Olivia, aged 26: I currently have my own blog about my experience of living with Lupus and would love to share my journey of navigating this illness with others. I am really passionate about spreading awareness about how Arthritis impacts younger people.
“That is all I want in life: for this pain to seem purposeful.”
“Your daughter has systemic lupus erythematosus.”
It was six simple words, strung together in a sentence that would dramatically change a young family’s life, as they nervously sat in an exam room at Starship Hospital 23 years ago.
I believe all parents have dreams and hopes of how their young child is going to grow up in this world. Will they be good at sports or singing? Will they be tall like their mother or have their grandfather’s cheeky smile? Right-handed or left-handed?
My parents would NEVER have imagined sitting in a specialist’s office being told that their 3-year-old daughter had a chronic illness that would dramatically change her life path. For one, the odds of not being diagnosed with lupus were dramatically in my favour. Research indicates that lupus is commonly diagnosed between the ages of 15 and 35 and is more common in those of non-European descent. Of course I have learnt now that I seem to be the exception to that rule.
My life so far has been anything but easy. I am not going to sugar-coat that for you. Every day holds a new challenge to overcome and lupus always has a tight grip on me. From the age of three I had to learn to start taking many medications, and the innocence of being a child was replaced with the uncharted territory of the medical world. My wellness and ability to function were based on blood results and the movement of my joints. Learning my ABCs was replaced with learning about SLE (systemic lupus erythematosus).
I do not personally remember the day of my diagnosis or the path we took to end up there. I do not remember a life without lupus; a life without pain. My parents, of course, vividly recall the dramatic change in their once bubbly, bright, vivacious young daughter. Up to just before I was three I was well and healthy. I reached all my milestones and even began to walk at nine months. I am told my parents became concerned when I began to cry if anyone tried to pick me up or touched my joints; I reverted back to crawling most nights; I lost a dramatic amount of weight and my body became covered in a rash. My joints also looked noticeably swollen and red. Before their very eyes, my parents saw their young girl go from a happy, smiley and content toddler into grizzly and unsettled one. Lupus can be very difficult to diagnose and many people go for years without identifyng the disease. In my case, we obtained a diagnosis pretty quickly due to my blood markers clearly indicating the disease.
When I tell people I have lupus I am often met with confused faces. I can hear the question before it leaves the person’s mouth, “But what is lupus, Liv?” I remember being in the emergency room once and my nurse saying to me, “I don’t know what lupus is but I remember hearing it mentioned in an episode of House (TV show).”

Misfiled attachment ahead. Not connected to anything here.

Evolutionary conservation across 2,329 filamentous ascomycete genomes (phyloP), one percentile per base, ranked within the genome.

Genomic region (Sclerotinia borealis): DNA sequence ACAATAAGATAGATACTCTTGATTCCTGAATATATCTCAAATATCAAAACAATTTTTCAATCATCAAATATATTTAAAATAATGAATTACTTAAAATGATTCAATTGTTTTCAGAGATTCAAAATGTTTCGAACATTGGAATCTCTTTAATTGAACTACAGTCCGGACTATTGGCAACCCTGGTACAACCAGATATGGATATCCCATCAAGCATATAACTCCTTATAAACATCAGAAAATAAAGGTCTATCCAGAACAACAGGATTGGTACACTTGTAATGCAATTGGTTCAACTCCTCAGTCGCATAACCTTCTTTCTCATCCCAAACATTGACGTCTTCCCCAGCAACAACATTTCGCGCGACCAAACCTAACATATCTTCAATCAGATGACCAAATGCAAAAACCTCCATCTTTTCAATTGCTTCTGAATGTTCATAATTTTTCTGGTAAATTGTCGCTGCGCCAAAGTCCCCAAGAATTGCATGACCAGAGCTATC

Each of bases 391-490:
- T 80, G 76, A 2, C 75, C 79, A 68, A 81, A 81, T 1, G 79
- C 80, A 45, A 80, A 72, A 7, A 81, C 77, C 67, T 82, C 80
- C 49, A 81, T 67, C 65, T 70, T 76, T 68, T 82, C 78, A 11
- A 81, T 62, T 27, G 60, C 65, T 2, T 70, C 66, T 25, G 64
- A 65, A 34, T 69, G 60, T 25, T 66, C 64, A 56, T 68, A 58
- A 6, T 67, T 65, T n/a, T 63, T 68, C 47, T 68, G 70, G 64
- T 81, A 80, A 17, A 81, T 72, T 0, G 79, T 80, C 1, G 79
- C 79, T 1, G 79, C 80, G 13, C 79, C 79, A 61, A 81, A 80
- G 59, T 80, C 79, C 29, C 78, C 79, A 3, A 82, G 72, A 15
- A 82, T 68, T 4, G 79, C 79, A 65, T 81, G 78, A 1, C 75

This is how I would explain lupus in my own words: Lupus is a chronic autoimmune illness that can affect any part of the body. For some reason my immune system has become overactive and instead of fighting harmful viruses and other foreign invaders like it should, it attacks my healthy tissues. It is almost as though my body is allergic to itself. Due to the fact that lupus can affect any system in the body, patients rarely experience the exact same symptoms. One patient’s kidneys may be affected, whereas for another it may be their joints, and for the third, their skin. I live in constant fear of which system is going to be lupus’ next target. For these reasons, lupus is often referred to as the ‘great imitator’.
Twenty three years after my diagnosis, lupus is still throwing my body into battle mode. I am still searching to find the right combination of medications and spend way too much time in doctors’ waiting rooms. Every day there are new obstacles and challenges to overcome but these always bring new learning and continue to shape me into the person I am today – someone who knows great pain but also experiences immense joy; a person who has to live with limitations due to her illness but does not give up on living a fulfilled life. Through the tough times there are always blessings – sometimes we just have to look a little harder. My greatest blessing is the incredible people I share my life with. Lupus is strong and powerful but the fierce love and support I receive from my family and friends is always much stronger.
Arthritis New Zealand has been an influential part of my journey in learning to live with lupus. When I was younger, my Mum would attend support groups and even though she was the only one with a young child with lupus, she found comfort in being able to talk to others. As a family we have collected during appeal week and continue to do our part to spread awareness. I have featured many times in our local newspaper, spoken to support groups and also shared my story for the Arthritis NZ donor mail. In 2010 it was an honour to be awarded the Arthritis NZ Young Achievers Award. That night is still one of my most precious memories. All these moments have given me the courage to stand up and tell my story.
How nice it would be to spread enough awareness about the fact that young people DO get arthritis, so that we no longer have to hear the words, “Oh yeah, my grandma has that too!” Until that day I will continue to openly share my story in order to help others and for the sake of the little girl who used to do everything in her power to hide her illness from everyone. I am no longer hiding!
So buckle in because it’s a bumpy ride!